The marble obelisk standing near the railing of the Upper Gardens bears the incised number: 29. It marks the distance, in kilometers, between St Petersburg and the splendid Peterhof, formerly a suburban residence of the Russian Emperors and now the world-famous "capital of fountains".
Visitors approaching Peterhof from the sea can enjoy a majestic panorama unfolding before them. The most prominent landmark is the Great Palace towering at the edge of a natural, 16 metre-high terrace. The Great Cascade is glistening with its gilded sculpture and silvery water-jets. In the centre of the pool, in front of the cascade, a powerful jet of the Samson Fountain is spurting upwards. Further on, water is streaming towards the gulf along the Sea Canal, which is straight as an arrow and makes up the north-south axis of the layout of the site.
The canal was indicated already on the first plans of the residence sketched by Peter the Great himself and is one of the earliest structures in Peterhof. Its construction began in 1715 simultaneously with the building of the Upper Mansion. The canal was then used as a transportation artery and a formal entrance to Peterhof. But already in 1735 the Samson Fountain was being constructed in the centre of the pool and the owner had to give up the former use of the canal. Peter the Great planned to build along the Sea Canal 22 fountains decorated with sculptures based on subjects from Aesop's fables. Later it was decided to remake fountains in the shape of bowls. In 1854-60 the worn-out bowls were removed and fourteen fountain basins remained on their sites. Now their powerful jets make up a majestic crystal-like colonnade leading to the Great Cascade. Faced with granite and decorated with gilded mascarons, the Sea Canal is one of the most spectacular sights of Peterhof, emphasizing the geographic and artistic integrity of the seashore residence with the watery expanse around it.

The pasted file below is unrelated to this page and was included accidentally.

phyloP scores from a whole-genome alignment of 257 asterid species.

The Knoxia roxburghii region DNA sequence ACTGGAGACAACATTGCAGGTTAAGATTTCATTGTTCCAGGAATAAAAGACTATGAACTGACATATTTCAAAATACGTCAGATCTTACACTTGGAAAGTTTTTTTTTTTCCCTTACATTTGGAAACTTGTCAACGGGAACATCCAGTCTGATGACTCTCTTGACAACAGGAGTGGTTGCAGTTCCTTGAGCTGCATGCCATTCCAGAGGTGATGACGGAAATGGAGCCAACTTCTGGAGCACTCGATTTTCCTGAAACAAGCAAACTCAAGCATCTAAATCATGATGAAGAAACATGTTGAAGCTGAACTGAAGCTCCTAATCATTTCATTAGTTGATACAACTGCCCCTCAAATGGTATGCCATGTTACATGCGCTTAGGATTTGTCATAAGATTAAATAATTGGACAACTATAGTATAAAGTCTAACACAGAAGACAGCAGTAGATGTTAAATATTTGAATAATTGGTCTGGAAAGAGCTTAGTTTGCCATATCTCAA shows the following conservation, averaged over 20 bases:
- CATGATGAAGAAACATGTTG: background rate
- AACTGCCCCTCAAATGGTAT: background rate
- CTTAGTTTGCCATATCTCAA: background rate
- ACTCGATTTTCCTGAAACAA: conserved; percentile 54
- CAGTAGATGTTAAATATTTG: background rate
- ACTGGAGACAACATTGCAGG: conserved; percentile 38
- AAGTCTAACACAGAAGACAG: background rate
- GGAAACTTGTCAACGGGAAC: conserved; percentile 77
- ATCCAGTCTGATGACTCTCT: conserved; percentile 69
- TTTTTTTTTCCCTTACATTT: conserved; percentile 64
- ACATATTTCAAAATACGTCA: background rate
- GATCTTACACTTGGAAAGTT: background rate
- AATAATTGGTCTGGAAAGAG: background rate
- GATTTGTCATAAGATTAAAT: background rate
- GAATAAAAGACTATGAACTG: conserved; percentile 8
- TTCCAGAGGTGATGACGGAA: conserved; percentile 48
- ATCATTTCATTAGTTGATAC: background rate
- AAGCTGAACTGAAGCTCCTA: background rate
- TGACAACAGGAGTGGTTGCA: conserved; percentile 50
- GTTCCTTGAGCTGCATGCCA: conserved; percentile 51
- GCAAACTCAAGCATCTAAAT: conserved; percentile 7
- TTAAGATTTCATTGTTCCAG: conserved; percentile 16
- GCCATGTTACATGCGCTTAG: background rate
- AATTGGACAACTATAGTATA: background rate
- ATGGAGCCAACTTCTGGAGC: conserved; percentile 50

The canal divides the Lower Park, which occupies an area of 102 hectares, into two parts named conventionally the western and eastern sections. In the eastern section are the fountains of the Palace of Monplaisir and the Chessboard Hill Cascade, the Pyramid, the Sun and the Roman Fountains as well as some trick fountains. In the eastern section are the fountains of the Hermitage Pavilion and the Marly Palace, the Golden Hill Cascade, the Ménager or Economical Fountains and the cloche (bell) fountains.
When choosing a site for the construction of Peterhof, Peter the Great had already had the idea of building fountains there. As a result of the investigation of the adjoining area, a number of natural reservoirs fed by subterranean springs were discovered. The Russian hydraulic engineer Vasily Tuvolkov who had studied his craft in Holland and France was made responsible for the creation of the water-supply system. In the summer of 1721, under his command, sluices were built and a canal constructed to deliver water from the ponds on the Ropsha Hills to the storage reservoirs in the Upper Gardens. Their water could be used to bring into operation small fountains there. It was a different matter with the Lower Park lying at the foot of the terrace. Rushing down from the height of 16 metres through a system of pipes, the gravity-fed water from the Upper Gardens reservoirs spurted high upwards in the park fountains.
The principles of water supply discovered by Peter the Great are still in use today, which testifies to the versatile talents of Peterhof's founder.
Today, the Peterhof ensemble amounts over 150 fountains and four cascades. Every year hundreds of thousands tourists from all over the world visit this "capital of fountains" to enjoy the unforgettable miracle, as Peterhof has been regarded throughout its history.
The Great Cascade.
Golden Hill Fountain
Panoramic view of
the upper and lower park.